Social media usage has to be in compliance with the applicable rules and regulations, such as the Information Technology Act 2000 and the rules thereunder. Further, laws relating to intellectual property rights are also applicable to all user-generated content. Non-compliance with the law or any violations is yet another risk that SMA’s may carry. While checking compliance, buyers must also look out for company policies that ensure that employees and any influencers that they partner with,  follow all rules and regulations. 

5. Contractual/technological challenges with respect to a transfer of SMA content 

Another impediment associated with social media assets is any contractual restrictions with respect to the transfer of social media accounts and their contents. This could include agreements entered into in the context of brand tie-ups, collaborations, partnerships with influencers, etc. This could affect the buyer’s taking over of the SMA post-closing. Further, any technical issues are also foreseeable when it comes to the process transfer of ownership of social media assets.

Representations and warranties that will protect the buyer 

Having adequate safeguards in place is key to minimise buyer’s exposure. Considering the broad definition of social media accounts, a comprehensive set of social media representations and warranties would require the seller to provide a list of all social media accounts that the target company uses, operates, or maintains, as well as identification for each of them. This includes account names, user names, nicknames, display names, handles, and other identifiers registered, used, or held by or for the target company on social media. Further, the following are a few additional representations and warranties that can protect the buyer’s interests : 

  • That none of the social media accounts and their content violates or infringes any intellectual property rights of any third party.
  • That the usage and operation of the social media accounts have been in compliance with: 
  1. all applicable agreements such as terms of use, terms of service, and all terms and conditions, 
  2. all the existing rules and regulations that are applicable to them.
  • That the company has an employee’s social media policy which provides that the company shall have complete ownership and control over the SMAs and intellectual property associated generated by the employee for the company.
  • That the employee’s terms of the contract include appropriate guidelines and restrictions regarding the use of the company’s social media accounts.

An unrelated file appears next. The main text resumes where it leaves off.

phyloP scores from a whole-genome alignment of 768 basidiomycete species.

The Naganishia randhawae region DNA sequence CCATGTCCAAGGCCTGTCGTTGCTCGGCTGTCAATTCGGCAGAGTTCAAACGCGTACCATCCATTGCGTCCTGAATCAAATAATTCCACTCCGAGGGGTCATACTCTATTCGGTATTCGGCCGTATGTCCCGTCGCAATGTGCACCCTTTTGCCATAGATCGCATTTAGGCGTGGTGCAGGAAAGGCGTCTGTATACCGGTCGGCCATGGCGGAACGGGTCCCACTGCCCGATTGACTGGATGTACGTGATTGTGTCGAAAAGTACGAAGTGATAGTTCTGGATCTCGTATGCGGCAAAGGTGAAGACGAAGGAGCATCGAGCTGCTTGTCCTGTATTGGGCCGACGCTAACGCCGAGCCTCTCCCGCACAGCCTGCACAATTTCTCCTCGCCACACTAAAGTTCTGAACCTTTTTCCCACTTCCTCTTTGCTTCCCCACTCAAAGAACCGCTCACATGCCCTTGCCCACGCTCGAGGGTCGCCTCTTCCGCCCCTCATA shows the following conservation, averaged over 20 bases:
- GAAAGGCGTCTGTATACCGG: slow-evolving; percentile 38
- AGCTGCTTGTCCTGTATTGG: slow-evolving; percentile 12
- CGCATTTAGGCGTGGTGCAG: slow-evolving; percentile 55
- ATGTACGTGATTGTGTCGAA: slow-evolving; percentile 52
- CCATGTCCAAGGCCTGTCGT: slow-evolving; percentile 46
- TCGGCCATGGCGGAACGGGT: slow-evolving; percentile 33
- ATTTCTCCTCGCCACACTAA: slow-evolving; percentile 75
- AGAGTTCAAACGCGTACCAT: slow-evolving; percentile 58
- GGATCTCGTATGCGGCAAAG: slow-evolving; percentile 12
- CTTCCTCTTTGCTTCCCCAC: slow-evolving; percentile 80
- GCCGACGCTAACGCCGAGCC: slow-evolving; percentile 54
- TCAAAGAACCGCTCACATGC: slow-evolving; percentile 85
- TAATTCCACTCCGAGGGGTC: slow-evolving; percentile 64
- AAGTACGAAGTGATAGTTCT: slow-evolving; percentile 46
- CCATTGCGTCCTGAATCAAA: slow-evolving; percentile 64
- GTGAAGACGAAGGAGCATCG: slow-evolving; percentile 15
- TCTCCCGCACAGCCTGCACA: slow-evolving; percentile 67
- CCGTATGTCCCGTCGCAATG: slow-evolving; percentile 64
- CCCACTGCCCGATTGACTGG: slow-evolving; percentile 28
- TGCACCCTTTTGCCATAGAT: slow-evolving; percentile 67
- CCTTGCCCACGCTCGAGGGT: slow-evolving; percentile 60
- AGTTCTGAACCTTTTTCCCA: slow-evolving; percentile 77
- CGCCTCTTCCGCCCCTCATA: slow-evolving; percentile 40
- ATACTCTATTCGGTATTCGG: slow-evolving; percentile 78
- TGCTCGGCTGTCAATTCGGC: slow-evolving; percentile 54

• That the employee’s terms of the contract require all employees to relinquish all social media account login credentials, passwords, and any and all log-in information to the company upon the event of termination of employment, or at any other time upon company’s request.
  • That the buyer shall not be liable for any claims, suits, proceedings, complaints or other notices arising from the target company’s social media content and usage. 

Case study 

One of the landmark case laws in this matter is the U.S case of PhoneDog v. Noah Kravitz of the U.S District Court for the Northern District of California. Noah Kravitz was an employee of PhoneDog LLC, a company engaged in the review and promotion of mobile products and services. PhoneDog used various social media accounts for the same, and the same was operated by PhoneDog’s employees. Noah Kravitz, an employee, had created a Twitter account “@PhoneDog_Noah,” to promote PhoneDog and its services. When Kravitz was leaving PhoneDog four years later, he refused to hand over the Twitter account, and changed its name to  “@noahkravitz,” and used its 17,000 followers base to promote his new employer. PhoneDog sued Kravitz for misappropriation of trade secrets and interference with economic advantage. Although the parties subsequently settled the matter and Kravitz continued using the  “@noahkravitz” account, the Court had held that Kravitzs’ actions in the matter amounted to misappropriation of trade secrets. Companies with written policies on social media account ownership and written guidance on how workers should connect professionally with consumers climbed from 55% to 69% post this case, in the following years. 


Social media assets are crucial to today’s businesses. Even from a financial standpoint, social media keeps marketing expenses low by reducing the need for conventional advertising, such as placing an ad in the newspaper or on the bus. A lot of the M&A activity in the recent past has included businesses that have a strong digital presence. Further, with more Thrasio model companies and startups entering the M&A space, there is bound to be an increase in acquisitions of e-commerce companies. Social media assets and its associated risks and liabilities form an important part of such deals. Therefore, buyers cannot afford to overlook the intricacies of the same.